Five-hundred acres of Jim Miller's crop was completely wiped out from Tuesday night's tornado in Cedar County.
Miller said he had the potential to grow 200 bushels of corn on his farm, at $900 per acre this year, which is a large portion of his income. But, that isn't all he lost.
Five of his irrigation pivots are bent into twisted pieces of metal.
He said he's dealt with droughts and previous tornadoes, and all he can do now is focus on the future.
"There's no way to prepare for a tornado. It's part of the act of mother nature, and we just have to deal with what the good lord gives us. And, we learn how to cope with it, and deal with it, and we move on and plan for the future," Miller said.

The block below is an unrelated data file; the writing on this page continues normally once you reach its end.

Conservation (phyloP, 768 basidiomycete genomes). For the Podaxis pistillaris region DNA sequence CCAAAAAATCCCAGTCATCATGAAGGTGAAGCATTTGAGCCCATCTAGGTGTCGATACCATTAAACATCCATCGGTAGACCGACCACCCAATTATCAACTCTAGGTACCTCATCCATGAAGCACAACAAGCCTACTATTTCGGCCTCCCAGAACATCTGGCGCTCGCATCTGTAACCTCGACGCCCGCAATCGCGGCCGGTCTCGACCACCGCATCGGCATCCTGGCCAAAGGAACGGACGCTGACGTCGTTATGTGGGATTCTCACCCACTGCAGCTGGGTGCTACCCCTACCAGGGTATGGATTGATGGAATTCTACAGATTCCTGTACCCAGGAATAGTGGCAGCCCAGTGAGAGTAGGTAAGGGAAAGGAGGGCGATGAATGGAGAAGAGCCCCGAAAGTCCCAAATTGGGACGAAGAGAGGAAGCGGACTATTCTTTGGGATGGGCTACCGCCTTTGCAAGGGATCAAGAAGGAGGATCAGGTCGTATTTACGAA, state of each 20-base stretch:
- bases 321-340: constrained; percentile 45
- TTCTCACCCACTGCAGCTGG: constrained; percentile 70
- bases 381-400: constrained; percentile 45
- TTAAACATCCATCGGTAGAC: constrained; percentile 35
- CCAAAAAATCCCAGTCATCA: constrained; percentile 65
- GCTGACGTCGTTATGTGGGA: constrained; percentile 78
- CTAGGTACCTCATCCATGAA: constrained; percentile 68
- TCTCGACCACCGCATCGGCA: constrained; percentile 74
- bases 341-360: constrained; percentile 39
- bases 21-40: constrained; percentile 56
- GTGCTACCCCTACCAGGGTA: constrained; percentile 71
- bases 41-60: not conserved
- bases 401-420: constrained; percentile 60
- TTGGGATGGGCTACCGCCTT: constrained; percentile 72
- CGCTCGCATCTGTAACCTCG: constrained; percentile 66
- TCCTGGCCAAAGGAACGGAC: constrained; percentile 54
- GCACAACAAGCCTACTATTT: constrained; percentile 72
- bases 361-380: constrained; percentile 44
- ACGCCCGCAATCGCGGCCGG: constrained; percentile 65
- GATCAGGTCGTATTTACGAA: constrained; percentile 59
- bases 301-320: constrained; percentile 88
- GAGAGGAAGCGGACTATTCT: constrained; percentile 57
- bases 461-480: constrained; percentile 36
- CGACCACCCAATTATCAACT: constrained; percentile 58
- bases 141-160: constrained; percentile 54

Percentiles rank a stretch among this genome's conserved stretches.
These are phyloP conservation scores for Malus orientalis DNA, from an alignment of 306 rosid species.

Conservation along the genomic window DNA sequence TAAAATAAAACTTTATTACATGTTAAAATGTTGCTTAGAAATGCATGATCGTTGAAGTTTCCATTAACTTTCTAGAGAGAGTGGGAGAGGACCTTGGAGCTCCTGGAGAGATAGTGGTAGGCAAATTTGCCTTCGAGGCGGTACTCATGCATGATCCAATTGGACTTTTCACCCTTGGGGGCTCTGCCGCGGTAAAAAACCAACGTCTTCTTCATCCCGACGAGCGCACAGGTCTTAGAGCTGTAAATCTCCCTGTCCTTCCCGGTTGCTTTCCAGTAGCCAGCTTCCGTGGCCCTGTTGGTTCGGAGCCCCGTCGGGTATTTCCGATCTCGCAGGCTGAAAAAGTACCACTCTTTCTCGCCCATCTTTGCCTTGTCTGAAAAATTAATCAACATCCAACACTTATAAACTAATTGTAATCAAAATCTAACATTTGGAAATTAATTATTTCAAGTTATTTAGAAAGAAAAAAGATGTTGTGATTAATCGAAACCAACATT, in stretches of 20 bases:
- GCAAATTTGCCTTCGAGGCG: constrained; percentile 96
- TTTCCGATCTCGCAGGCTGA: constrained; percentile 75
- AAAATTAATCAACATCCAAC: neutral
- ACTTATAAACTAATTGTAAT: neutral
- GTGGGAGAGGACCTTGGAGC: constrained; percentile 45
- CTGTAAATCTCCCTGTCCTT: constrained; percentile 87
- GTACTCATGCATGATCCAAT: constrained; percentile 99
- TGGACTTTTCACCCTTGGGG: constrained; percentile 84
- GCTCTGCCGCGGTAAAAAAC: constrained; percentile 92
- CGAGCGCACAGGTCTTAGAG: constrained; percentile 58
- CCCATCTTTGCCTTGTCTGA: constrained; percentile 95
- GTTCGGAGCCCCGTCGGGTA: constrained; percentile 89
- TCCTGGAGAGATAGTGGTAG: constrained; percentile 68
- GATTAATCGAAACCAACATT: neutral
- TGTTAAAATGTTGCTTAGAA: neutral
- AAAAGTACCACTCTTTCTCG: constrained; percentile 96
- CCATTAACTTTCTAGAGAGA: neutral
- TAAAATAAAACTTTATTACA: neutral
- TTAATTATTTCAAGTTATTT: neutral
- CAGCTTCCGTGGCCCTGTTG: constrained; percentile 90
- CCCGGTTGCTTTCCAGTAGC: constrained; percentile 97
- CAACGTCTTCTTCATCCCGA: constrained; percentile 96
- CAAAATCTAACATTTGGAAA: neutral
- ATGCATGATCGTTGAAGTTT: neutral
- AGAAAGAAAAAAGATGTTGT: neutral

Miller said he's thankful for the more than 70 volunteers who've already stepped up to help pick up the debris in his fields.
"We're very appreciative of all the volunteer help, and the people that come in from the surrounding communities and help out. It really said a lot for a rural community," Miller said.
Miller said it's too late to plant corn, but he plans to re-plant soybeans on all of his acres. He's concerned about corn herbicides left over in the fields harming the soybean crop's growth.
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